3. @AB, agree that acetaminophen has rather limited diagnostic potential. However, I think our profession, including me, orders too many diagnostic tests. @ES,I appreciate your point. However, if the patient bears no financial responsbility for his care, then he has no incentive to pursue a reasonable and judicious testing and treatment pathway. To use the restaurant analogy again, if the proprietor tells you that your meal is 'on the house', guess what happens?

  4. Here's a link from USA Today on some very pricey medical treatments. Money well spent?

  5. I can barely disagree on this post, these days lots of Hospitals are indulging in unnecessary costlier treatments and medicines, which does not have any significant advantage over the conventional or low cost medicines.

  6. I agree with the fact that people overuse treatments and corporate credit cards when someone else is fitting the bill. With the implementation of Obama care, the government will be taking on more of the burden of the un-insured/underinsured. Will spending go up when more tax dollars are directed at medical care?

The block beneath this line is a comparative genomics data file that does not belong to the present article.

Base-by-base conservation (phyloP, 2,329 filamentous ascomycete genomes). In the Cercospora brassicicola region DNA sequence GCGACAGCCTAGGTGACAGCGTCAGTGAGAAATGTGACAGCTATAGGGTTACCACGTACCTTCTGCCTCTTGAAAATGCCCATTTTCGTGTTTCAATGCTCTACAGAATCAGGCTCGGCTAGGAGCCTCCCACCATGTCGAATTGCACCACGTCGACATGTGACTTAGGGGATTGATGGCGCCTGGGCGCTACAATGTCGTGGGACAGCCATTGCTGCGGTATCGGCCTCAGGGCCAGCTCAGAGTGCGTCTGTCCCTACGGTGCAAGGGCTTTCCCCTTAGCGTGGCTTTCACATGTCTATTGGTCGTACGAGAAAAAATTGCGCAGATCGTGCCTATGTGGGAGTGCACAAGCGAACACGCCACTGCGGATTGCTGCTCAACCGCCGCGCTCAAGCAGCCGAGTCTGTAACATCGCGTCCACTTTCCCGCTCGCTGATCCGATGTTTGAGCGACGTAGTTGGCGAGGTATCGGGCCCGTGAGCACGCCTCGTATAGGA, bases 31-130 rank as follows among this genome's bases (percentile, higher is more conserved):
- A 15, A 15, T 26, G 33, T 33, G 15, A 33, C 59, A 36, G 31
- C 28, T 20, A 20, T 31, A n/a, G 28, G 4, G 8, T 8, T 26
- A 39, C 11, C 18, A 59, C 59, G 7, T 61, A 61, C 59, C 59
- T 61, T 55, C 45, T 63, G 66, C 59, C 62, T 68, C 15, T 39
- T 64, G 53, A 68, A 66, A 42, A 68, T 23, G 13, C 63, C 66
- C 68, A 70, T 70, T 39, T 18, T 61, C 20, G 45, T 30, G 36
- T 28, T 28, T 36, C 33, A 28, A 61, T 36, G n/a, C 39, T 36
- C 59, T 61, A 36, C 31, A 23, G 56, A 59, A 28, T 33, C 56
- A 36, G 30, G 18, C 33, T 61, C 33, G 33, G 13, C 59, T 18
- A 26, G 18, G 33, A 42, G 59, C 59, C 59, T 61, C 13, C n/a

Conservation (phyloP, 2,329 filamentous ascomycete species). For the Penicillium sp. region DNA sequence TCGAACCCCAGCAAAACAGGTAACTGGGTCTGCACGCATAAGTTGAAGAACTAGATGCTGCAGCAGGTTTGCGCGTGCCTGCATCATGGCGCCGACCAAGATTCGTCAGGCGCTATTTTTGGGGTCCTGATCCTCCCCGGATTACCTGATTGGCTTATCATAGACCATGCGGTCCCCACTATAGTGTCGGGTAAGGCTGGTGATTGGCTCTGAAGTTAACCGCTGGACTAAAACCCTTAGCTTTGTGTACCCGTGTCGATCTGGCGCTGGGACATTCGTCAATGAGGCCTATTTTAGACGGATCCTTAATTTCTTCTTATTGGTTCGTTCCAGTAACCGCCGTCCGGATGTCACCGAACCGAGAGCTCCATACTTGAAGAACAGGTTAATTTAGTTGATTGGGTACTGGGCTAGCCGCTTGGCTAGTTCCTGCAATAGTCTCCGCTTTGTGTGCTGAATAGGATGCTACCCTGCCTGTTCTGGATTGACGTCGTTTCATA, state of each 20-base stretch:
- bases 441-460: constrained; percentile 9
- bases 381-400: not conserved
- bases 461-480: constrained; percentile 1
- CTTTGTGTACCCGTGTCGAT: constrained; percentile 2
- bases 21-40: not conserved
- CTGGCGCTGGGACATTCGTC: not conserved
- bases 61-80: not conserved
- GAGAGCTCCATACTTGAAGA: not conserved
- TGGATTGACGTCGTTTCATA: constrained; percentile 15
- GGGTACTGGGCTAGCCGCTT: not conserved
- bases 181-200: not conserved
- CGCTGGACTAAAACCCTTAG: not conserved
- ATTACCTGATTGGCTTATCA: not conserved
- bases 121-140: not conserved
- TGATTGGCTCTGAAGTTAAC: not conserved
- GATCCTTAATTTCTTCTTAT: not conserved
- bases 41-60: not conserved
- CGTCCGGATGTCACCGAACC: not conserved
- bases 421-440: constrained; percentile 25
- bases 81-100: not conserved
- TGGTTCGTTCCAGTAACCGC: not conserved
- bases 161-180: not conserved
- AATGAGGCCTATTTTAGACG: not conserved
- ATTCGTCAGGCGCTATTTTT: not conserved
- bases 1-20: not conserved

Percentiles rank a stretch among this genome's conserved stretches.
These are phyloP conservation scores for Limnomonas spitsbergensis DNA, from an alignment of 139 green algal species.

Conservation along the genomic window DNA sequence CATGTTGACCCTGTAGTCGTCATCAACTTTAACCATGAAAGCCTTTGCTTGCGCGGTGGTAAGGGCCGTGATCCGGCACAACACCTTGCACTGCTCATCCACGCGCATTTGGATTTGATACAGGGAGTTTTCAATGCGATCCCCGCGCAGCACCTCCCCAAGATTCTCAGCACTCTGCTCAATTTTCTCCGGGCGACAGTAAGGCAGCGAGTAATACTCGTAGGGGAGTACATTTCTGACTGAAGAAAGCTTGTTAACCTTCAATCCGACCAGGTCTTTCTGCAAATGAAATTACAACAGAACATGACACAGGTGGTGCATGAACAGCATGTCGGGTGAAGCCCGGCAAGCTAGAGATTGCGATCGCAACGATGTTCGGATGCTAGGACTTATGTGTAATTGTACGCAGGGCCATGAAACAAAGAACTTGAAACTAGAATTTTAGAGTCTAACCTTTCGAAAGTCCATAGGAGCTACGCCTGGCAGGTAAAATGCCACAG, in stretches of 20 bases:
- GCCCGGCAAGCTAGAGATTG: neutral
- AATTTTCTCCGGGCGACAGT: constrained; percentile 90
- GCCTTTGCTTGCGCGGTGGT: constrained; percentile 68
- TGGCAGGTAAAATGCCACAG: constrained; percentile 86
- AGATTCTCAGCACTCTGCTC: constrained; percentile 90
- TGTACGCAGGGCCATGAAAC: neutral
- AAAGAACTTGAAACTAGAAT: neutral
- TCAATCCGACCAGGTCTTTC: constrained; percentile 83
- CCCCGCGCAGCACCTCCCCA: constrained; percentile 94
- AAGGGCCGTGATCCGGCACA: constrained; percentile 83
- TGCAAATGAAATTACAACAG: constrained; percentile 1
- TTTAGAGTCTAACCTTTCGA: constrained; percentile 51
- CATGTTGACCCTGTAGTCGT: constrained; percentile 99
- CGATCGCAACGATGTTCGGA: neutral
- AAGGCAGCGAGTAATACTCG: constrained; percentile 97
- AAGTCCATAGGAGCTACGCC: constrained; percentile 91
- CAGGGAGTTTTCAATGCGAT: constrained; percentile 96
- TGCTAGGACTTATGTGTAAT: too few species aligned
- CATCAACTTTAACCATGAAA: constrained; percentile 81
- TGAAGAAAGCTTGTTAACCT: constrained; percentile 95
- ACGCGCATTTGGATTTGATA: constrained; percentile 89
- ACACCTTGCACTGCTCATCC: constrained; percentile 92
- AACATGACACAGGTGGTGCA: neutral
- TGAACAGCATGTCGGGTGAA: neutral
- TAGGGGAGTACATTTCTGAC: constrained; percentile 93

Were on the ledge of a pending health care crisis in our country and everywhere i look i see new hospitals and surgery centers sprouting up all over the Cleveland area. In my practice, I see 95 year old bedridden patients getting cataract surgery; 90 year old bedridden patients getting hip replacements..........If some of the financial responsibility was put back on the patient and their family, do you think these procedures would have been performed? As a country, we have very difficult decisions ahead of us regarding health care utilization and spending. As Americans, we want it all; but can we afford it???

  7. Generally, drug users rarely go to prison for 5 years. Drug DEALERS may and should because that is a seperate crime.